Thank faculty mentors while you can

A few years ago, I ran across a graduation card with a handwritten note from David Fortney, one of my journalism professors — a man I knew as a mentor, a very talented writer, and a friend.

David was a Vietnam veteran. Prior to his years teaching journalism at Truman State University, he’d worked as a journalist for The Washington Post, The Chicago Tribune, Stars and Stripes, and Radio Free Europe.

He was a robust man. An unkempt white beard framed his face. He had big, sometimes flaring, nostrils. He wore buttoned down shirts with his sleeves rolled up. David wasn’t the best classroom teacher. In fact, he was a very “last minute” kind of guy — often asking us students to run copies of that day’s assignments just before class began. I rarely received any of my graded assignments, so I never really knew what my grade was until I received my report card.

All this aside…the man could write! His fingers danced across a keyboard and the resulting words were poetry.

In addition to being a professor, David was the director of student publications — overseeing the student staffs of the yearbook, the weekly newspaper and a regional travel magazine called Detours. I served on all of those staffs — including time as sports editor of the newspaper and editor-in-chief of the magazine — so David was a constant presence in my life during my four years of undergraduate work.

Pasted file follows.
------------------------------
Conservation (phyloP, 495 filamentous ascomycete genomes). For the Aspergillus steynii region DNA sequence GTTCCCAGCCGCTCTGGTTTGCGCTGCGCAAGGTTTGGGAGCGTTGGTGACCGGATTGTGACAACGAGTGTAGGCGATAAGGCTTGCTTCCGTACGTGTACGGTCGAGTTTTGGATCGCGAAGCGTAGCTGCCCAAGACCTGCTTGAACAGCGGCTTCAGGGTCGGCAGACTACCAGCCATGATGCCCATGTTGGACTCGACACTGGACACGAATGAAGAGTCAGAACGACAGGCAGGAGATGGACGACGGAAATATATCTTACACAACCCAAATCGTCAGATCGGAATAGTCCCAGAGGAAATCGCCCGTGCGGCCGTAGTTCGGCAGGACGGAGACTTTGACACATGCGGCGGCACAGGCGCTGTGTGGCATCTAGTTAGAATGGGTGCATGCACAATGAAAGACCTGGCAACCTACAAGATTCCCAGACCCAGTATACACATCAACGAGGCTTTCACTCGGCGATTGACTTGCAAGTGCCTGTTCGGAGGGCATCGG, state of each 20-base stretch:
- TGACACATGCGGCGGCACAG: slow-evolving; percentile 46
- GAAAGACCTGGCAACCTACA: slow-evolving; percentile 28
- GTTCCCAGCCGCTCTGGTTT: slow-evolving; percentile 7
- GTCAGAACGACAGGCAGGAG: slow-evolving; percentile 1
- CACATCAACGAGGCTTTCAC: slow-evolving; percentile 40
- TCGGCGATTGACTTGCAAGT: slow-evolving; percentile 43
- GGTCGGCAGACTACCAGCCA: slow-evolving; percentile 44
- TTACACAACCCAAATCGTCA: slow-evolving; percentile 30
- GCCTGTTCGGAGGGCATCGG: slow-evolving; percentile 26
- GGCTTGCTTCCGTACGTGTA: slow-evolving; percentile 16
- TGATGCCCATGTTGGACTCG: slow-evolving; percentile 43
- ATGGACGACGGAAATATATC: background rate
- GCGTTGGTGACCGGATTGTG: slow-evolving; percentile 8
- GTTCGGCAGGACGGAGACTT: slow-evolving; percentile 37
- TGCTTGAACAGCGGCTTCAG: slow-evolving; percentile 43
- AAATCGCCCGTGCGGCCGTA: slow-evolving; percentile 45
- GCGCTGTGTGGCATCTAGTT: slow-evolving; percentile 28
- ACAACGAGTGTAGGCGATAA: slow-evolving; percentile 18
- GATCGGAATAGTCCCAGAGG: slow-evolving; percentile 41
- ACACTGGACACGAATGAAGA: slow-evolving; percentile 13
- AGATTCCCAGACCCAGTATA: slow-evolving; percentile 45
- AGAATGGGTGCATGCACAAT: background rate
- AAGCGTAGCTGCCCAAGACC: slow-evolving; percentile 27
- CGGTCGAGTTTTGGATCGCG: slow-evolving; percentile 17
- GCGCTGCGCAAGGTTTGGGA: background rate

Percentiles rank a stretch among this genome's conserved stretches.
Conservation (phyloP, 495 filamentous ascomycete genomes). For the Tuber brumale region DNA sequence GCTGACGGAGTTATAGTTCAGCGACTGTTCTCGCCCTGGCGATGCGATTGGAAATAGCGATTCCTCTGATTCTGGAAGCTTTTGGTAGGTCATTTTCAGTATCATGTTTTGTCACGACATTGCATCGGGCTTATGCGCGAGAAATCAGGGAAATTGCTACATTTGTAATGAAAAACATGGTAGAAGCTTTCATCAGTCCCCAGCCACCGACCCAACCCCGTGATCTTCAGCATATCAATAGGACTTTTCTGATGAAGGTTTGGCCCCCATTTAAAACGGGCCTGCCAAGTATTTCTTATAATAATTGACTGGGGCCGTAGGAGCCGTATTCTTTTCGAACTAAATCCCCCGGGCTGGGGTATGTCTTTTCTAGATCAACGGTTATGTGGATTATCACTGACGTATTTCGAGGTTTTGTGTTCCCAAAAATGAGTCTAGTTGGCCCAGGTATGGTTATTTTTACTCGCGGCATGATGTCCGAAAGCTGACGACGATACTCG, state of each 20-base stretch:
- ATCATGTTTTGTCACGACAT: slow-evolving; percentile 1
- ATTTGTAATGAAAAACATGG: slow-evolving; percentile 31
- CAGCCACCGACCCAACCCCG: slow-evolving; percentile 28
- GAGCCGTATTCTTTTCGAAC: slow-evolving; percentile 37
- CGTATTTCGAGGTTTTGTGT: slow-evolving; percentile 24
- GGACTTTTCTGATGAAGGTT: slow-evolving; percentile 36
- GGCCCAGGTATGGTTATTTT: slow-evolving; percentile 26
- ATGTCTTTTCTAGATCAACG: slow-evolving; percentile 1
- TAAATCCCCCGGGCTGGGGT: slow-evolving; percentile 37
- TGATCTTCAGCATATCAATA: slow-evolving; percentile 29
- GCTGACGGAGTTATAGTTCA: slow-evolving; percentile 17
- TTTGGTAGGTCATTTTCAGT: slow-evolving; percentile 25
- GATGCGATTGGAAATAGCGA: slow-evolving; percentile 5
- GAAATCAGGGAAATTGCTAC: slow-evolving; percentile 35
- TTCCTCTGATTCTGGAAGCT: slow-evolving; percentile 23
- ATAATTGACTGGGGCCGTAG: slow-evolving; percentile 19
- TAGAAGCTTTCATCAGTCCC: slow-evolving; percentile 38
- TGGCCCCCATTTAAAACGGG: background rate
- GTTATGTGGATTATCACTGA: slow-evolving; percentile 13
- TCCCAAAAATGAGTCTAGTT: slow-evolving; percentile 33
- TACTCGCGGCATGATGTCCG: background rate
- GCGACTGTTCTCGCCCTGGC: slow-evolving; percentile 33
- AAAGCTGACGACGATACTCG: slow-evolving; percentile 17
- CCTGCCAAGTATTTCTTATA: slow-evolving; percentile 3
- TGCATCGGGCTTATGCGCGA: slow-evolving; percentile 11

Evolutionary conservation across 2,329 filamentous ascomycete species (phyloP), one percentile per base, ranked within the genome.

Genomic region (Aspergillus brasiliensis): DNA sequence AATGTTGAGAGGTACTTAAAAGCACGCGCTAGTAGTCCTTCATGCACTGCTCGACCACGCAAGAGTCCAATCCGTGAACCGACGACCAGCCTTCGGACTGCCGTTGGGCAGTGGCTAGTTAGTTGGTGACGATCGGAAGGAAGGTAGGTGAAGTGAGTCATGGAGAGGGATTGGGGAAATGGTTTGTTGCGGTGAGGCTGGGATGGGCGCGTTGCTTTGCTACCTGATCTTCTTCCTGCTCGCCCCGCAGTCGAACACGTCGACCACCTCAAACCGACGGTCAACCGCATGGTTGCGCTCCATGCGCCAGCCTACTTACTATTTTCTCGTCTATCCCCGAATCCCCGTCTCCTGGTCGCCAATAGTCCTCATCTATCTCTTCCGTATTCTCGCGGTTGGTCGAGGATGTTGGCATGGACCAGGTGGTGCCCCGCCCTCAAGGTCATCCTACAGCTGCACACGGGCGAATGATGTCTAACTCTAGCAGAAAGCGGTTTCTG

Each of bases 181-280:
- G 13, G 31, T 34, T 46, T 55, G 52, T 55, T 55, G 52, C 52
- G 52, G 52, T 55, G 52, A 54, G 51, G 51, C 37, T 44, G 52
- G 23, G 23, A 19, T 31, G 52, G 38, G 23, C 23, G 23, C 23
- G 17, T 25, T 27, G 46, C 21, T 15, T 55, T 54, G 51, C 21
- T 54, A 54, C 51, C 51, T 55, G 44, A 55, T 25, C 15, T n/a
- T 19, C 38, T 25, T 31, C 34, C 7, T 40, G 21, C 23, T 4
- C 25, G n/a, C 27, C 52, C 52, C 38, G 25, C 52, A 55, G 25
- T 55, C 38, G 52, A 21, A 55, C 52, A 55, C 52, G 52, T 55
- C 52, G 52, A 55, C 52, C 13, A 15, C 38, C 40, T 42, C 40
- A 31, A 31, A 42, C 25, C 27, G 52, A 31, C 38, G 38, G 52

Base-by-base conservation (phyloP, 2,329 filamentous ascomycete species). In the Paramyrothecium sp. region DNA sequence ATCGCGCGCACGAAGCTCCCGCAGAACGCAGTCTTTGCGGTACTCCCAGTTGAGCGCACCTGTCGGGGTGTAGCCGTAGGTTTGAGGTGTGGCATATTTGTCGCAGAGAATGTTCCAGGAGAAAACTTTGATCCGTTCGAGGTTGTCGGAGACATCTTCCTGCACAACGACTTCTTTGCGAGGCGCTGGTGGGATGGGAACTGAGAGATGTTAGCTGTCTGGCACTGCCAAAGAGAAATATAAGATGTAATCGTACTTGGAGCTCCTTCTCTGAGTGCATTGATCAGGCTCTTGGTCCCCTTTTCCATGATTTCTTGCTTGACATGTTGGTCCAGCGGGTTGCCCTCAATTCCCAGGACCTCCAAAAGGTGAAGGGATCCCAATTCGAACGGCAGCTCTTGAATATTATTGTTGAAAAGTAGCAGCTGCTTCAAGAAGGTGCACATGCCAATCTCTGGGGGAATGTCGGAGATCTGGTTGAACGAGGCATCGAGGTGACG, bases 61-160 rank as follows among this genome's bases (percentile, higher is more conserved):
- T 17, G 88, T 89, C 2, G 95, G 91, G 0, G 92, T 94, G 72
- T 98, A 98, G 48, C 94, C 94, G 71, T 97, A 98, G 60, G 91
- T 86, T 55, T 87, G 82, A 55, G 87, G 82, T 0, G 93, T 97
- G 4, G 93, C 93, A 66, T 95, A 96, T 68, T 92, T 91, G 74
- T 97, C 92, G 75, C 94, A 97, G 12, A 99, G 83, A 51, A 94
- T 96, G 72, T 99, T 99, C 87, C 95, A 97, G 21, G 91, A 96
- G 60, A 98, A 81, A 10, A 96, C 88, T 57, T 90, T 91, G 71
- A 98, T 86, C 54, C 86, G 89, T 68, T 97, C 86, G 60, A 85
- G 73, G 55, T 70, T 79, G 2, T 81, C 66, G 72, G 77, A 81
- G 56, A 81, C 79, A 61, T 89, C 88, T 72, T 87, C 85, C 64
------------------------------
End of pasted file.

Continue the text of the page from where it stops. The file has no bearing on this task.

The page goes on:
In 1998-99, David helped me during a trying academic year. He mentored and encouraged me through a time of indecision, a time when I had little confidence in myself or my abilities to be the editor-in-chief of Detours.

After several months at the helm of the magazine, I wasn’t having much fun. Any fun, really. I didn’t feel like much of a leader. I didn’t feel that the staff respected me. (In fact, I know they didn’t.)  I thought, “This is no way to enjoy my final year of college!”

I wanted to quit.  Continue reading “Thank faculty mentors while you can”

Are you a new graduate looking for that first job? These tips might help.

EDITOR’S NOTE: I wrote this blog in 2012 when the United States was still stumbling a bit from the downturn of 2008. While that dates it a little, much of this still rings true today.